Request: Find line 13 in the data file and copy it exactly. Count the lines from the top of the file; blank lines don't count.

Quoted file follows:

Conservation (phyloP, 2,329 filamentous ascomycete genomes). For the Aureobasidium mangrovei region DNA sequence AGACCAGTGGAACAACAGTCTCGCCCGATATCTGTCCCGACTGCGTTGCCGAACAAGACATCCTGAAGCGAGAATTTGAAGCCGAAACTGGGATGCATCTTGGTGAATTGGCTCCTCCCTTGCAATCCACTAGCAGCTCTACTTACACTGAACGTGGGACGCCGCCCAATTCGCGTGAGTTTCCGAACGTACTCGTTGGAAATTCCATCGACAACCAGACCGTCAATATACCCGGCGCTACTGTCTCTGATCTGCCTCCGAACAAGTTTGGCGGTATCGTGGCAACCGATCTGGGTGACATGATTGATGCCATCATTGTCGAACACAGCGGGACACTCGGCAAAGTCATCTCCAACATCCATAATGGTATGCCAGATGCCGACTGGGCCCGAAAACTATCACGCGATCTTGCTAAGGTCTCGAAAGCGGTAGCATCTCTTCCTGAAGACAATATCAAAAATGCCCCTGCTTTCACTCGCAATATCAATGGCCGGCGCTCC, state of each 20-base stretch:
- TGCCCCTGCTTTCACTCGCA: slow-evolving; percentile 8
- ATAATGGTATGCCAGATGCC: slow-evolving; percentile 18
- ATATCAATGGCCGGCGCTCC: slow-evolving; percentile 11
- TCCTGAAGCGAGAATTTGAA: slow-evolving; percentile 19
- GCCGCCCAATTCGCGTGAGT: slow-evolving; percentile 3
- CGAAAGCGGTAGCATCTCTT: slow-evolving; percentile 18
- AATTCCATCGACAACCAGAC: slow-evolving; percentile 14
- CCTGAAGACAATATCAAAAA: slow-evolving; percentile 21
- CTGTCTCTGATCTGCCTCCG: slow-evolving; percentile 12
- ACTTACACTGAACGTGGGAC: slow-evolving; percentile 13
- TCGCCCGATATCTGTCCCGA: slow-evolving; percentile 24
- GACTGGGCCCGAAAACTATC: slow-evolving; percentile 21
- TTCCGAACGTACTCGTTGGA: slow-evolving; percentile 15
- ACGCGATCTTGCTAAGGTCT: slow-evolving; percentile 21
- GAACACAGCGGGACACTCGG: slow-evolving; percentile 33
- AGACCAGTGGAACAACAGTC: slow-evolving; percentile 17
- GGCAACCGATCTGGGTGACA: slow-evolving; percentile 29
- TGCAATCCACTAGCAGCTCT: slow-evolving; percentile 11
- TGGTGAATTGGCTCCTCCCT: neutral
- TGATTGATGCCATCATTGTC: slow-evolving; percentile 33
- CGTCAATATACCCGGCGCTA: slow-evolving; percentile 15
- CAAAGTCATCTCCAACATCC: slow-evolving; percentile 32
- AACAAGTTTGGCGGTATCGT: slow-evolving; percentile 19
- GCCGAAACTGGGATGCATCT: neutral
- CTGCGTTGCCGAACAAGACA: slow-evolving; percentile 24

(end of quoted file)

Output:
- GACTGGGCCCGAAAACTATC: slow-evolving; percentile 21